Donate

A Complete Guide To NYC's New Dockless Bike Share

A new era of dockless commercialized bike sharing dawned in our city this past weekend, with two companies, Pace and Lime, scattering some 200 two-wheelers all up and down Rockaway Beach Park, with a promise of more to come, including pedal-assist models. Both Lime and Pace are app-driven operations, meaning that if you don’t download the app to your phone you can’t use them. Both offer bikes that are sturdy and well-balanced, provide smooth, multi-gear rides (though you will likely just stick with the highest gear for your entire trip), and have a basket up front that easily fits a beach bag.

But there are some crucial differences between the two! I took several rides on both Sunday, basically just cruising around the boardwalk in the rain, and though I am an instant enthusiast of both, I definitely have a favorite. It should be noted that I am what they call a Founding Member and heavy user of Citi Bike, signing up on day one back in 2013, and using that dock- and key-driven program almost every day since. So I’m predisposed to be a supporter of the sharing format. Anyway, here's how Lime and Pace work.

Finding Bikes: Open your app from either company and you get a Google-looking map overlaid with your location and icons denoting each available bike in the immediate vicinity. With Pace, it's a "P"; with Lime, it's a slice of the fruit. Because Pace bikes require a rack or post or railing of some sort to lock them up (like a regular, privately-owned bike), known bike racks also appear on the map as blue circles with white scribbles inside. It should be said that on the boardwalk there were lots of bikes in obvious places like near the beach entrances and concession stands, so you wouldn't really need your app's help up there during this step.

Unlocking Bikes: Once you find your nearest bike—and with Lime's bikes, which can be left literally anywhere by their previous rider, this can feel extremely random—you need to unlock it to "start your ride." Both companies require you to open the app to get going. With Lime, you take a photo of the QR-code attached to the bike you want to ride, and the lock mounted to frame magically retracts its U-shaped pole from between the spokes. It even plays a little tune while doing so! This is an extremely simple operation.

The unlocking mechanism with Pace is also easy. Stand before the bike you want to ride and your app will call up its five-digit ID number, which also appears on its fame. Hit the number on your screen to confirm, then hit a second confirm command (I had put away my phone before this latter step appeared, and thought I had screwed up when nothing happened). If everything goes right, the lock releases automatically and your bike falls awkwardly to the ground at your feet if the previous rider hadn't deployed the kickstand.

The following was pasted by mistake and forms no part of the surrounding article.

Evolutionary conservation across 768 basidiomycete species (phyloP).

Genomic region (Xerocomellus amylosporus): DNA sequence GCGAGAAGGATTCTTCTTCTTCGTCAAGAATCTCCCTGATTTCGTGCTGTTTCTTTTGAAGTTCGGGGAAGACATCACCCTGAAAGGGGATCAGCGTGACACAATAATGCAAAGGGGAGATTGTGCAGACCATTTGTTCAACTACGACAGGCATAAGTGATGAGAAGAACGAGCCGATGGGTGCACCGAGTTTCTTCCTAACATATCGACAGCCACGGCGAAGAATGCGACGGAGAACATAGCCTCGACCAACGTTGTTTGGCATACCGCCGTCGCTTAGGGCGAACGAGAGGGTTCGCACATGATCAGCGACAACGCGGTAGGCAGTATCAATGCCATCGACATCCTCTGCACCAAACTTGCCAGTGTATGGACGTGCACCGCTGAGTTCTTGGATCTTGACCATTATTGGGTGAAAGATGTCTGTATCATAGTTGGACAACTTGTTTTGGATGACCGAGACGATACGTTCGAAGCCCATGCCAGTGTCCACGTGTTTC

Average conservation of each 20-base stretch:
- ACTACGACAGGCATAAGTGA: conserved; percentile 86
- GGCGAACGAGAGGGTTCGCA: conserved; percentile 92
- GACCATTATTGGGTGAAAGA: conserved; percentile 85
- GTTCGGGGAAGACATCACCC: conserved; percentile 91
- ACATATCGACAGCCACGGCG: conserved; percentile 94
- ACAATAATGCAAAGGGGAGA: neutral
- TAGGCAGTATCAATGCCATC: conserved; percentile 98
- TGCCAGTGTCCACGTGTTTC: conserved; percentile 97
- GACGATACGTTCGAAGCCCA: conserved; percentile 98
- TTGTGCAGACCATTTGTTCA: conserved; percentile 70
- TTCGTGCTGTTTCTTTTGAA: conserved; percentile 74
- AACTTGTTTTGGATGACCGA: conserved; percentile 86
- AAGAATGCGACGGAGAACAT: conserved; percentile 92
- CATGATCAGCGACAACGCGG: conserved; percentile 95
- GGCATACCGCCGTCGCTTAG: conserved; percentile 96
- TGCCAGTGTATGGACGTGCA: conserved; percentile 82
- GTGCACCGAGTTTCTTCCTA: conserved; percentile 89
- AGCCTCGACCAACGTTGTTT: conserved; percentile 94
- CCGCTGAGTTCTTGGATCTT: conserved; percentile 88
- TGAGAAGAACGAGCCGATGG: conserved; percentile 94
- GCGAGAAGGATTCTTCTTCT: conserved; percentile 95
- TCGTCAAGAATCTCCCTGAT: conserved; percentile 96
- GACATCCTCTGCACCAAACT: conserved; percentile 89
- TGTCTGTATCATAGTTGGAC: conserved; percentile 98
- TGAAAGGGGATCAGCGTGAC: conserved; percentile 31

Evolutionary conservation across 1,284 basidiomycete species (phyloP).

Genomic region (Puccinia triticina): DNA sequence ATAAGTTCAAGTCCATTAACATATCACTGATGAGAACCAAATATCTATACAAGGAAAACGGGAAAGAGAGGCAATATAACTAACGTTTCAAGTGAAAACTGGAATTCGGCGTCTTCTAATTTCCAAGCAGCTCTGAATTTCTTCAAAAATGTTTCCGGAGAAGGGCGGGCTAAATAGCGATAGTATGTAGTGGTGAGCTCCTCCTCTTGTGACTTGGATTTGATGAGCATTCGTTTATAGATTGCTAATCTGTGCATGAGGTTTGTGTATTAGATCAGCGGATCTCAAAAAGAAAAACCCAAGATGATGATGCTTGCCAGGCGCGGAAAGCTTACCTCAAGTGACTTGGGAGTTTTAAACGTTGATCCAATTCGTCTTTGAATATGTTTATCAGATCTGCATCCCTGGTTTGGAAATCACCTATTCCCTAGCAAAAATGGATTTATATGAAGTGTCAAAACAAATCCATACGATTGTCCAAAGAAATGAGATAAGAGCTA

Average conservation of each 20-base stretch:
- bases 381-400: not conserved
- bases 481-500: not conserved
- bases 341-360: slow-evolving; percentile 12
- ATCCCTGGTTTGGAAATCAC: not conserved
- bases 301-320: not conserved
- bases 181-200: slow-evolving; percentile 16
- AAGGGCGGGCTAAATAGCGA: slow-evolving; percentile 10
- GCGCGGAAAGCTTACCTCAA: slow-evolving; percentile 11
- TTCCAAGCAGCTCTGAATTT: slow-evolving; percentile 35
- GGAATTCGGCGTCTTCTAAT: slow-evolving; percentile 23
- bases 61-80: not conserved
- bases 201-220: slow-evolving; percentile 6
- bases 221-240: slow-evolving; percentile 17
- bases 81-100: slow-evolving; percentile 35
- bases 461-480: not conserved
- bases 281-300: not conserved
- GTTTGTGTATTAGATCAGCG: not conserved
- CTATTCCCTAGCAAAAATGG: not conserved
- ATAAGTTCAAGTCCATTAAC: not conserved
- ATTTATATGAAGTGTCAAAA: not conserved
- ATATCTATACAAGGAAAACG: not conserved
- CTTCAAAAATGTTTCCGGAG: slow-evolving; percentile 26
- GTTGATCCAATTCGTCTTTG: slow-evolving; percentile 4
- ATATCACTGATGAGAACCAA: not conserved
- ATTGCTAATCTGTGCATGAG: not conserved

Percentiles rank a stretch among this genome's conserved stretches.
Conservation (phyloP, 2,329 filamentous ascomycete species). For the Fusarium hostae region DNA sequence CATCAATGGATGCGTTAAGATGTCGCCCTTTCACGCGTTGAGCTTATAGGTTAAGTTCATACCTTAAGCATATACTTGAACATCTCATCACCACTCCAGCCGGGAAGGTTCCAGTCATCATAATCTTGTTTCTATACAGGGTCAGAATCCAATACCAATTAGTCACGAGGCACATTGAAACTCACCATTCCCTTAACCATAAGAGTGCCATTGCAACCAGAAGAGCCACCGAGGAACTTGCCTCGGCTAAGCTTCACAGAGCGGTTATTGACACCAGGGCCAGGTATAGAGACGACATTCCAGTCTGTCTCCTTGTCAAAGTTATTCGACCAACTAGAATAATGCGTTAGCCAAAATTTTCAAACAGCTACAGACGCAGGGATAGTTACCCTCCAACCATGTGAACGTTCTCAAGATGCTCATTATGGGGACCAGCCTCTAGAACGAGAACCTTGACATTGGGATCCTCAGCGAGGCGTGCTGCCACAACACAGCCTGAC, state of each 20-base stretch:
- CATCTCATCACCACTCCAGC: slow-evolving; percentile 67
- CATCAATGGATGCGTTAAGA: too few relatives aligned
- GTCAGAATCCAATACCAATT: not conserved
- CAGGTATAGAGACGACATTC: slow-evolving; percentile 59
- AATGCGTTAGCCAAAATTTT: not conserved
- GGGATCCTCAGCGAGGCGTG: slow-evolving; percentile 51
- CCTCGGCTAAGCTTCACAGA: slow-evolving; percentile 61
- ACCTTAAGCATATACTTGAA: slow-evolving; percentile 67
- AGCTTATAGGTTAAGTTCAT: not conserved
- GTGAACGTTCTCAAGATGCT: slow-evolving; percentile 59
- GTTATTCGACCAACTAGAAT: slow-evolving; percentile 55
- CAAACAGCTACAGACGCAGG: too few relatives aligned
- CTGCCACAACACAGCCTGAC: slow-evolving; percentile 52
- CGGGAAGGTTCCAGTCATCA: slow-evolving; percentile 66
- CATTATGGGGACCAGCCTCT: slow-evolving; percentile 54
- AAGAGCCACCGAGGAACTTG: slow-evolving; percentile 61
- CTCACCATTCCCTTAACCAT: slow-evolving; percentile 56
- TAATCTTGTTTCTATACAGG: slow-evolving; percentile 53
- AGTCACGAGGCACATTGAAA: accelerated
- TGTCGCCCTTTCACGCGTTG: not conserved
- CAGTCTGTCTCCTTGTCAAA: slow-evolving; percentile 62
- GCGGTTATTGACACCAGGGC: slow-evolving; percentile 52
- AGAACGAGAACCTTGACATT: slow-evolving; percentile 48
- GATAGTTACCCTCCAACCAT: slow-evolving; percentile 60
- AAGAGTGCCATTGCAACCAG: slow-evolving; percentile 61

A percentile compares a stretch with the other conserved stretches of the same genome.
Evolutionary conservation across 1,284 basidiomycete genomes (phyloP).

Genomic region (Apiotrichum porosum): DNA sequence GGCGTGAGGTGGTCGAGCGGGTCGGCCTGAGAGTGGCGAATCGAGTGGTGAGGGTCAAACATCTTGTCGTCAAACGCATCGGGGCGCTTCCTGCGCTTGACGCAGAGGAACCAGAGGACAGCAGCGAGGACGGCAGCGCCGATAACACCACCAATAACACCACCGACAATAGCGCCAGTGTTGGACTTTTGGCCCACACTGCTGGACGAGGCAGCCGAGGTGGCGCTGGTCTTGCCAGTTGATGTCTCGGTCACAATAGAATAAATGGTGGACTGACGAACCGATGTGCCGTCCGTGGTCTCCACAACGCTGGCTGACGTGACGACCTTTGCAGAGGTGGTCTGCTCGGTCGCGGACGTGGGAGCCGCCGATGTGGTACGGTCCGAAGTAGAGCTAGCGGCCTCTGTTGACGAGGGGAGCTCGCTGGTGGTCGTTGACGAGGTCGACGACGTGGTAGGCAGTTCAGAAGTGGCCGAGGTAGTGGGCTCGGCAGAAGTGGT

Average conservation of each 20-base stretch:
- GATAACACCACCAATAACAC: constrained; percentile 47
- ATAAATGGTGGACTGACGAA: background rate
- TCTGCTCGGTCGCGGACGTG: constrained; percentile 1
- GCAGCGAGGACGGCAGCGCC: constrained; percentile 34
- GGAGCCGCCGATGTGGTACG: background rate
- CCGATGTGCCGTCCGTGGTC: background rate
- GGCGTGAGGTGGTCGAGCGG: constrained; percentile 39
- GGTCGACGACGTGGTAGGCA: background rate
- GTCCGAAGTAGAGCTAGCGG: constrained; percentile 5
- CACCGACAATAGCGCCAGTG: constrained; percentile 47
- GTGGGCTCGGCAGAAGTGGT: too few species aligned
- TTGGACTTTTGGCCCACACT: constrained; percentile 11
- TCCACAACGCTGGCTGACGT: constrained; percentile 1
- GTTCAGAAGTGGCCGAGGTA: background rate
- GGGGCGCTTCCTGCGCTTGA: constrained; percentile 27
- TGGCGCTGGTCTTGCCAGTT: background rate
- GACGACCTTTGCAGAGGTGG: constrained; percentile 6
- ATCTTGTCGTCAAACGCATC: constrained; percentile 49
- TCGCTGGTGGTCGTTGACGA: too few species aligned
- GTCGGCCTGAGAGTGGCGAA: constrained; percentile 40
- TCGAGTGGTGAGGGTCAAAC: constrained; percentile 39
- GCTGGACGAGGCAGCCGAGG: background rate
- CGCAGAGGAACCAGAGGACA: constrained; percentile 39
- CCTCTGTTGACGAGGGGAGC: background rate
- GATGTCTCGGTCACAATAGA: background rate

Locking Bikes: Here's where the two companies really diverge. Pace bikes need to be locked to something, and the cable is not long. I guess I'll get used to it, but it took me many frustrating minutes each time to get the lock lined up at the right height and proximity with the rack/fence/pole. Also, you need to open the app and say "done" before the lock will engage. And you need to go to a second confirm page before you're safe. I felt a little clumsy during this whole process.

Because Lime's locking system is self-contained, there's no fumbling or awkwardness. Just tell the app you're finished and hit the orange button on the lock. That same jaunty tune tells you everything's fine. In addition, Pace allows you to "Hold" your bike if you're just popping into a store or something without restarting the 30-minute/$1 clock. Of course, the potential for impolite behavior—blocking sidewalks or pathways, leaving bikes in places they don't belong like roller skating rinks—increases exponentially with this system. As one Rockaway local, Whitney Aycock of Whit's End, told me, "They're already up in the trees!"

71318bikes3.jpg
Mayor de Blasio rides with his Transportation Commissioner Polly Trottenberg on the new dockless bikes Friday. (Michael Appleton / Mayor's Office)


Paying For Bikes:

The cost is the same at both Pace and Lime, an extremely reasonable $1 for each 30 minute period you have the bike. In both cases, though, you need to have money in your account's "wallet" to get a bike, so it's not quite pay-as-you-go, with an automatic $1 deduction from your bank account. I put $10 in each of my accounts (which is the smallest amount you can do with Pace—Lime is $3—that I could figure out while standing on the boardwalk looking at my phone in the rain) which will likely last me three summer's worth of beach-going, so here's hoping these things stick around.

Neighborhoods like Rockaway Beach Park—relatively self-contained and/or a destination by other means (subway/ferry)—are perfect for these low-commitment, dockless bike-sharing systems. Surfers at Beach 67 can now easily grab a Hardbody at Rippers for lunch, for example, or everything at Tacoaway Beach. And getting from the A train stops at Beach 90 or Beach 116 over to Jacob Riis or Fort Tilden has suddenly changed from embarking on a dreaded Q35 bus transfer and a long-ass walk to a pleasant bike ride. In the end, although Lime is definitely more convenient, there's really no reason (other than an extra $10) not to just download both and grab whatever's closest.

This is a pilot program, and bikes have to stay within each neighborhood's pilot boundaries during the course of the pilot, though it's unclear if your bike will spontaneously combust if you stray outside the official share zone. Five companies have been tapped for the pilot program, and after Rockaway, the next communities to get the dockless bikes will be the central Bronx (July), the North Shore of Staten Island (July), and, sometime later this year, Coney Island.

Featured in News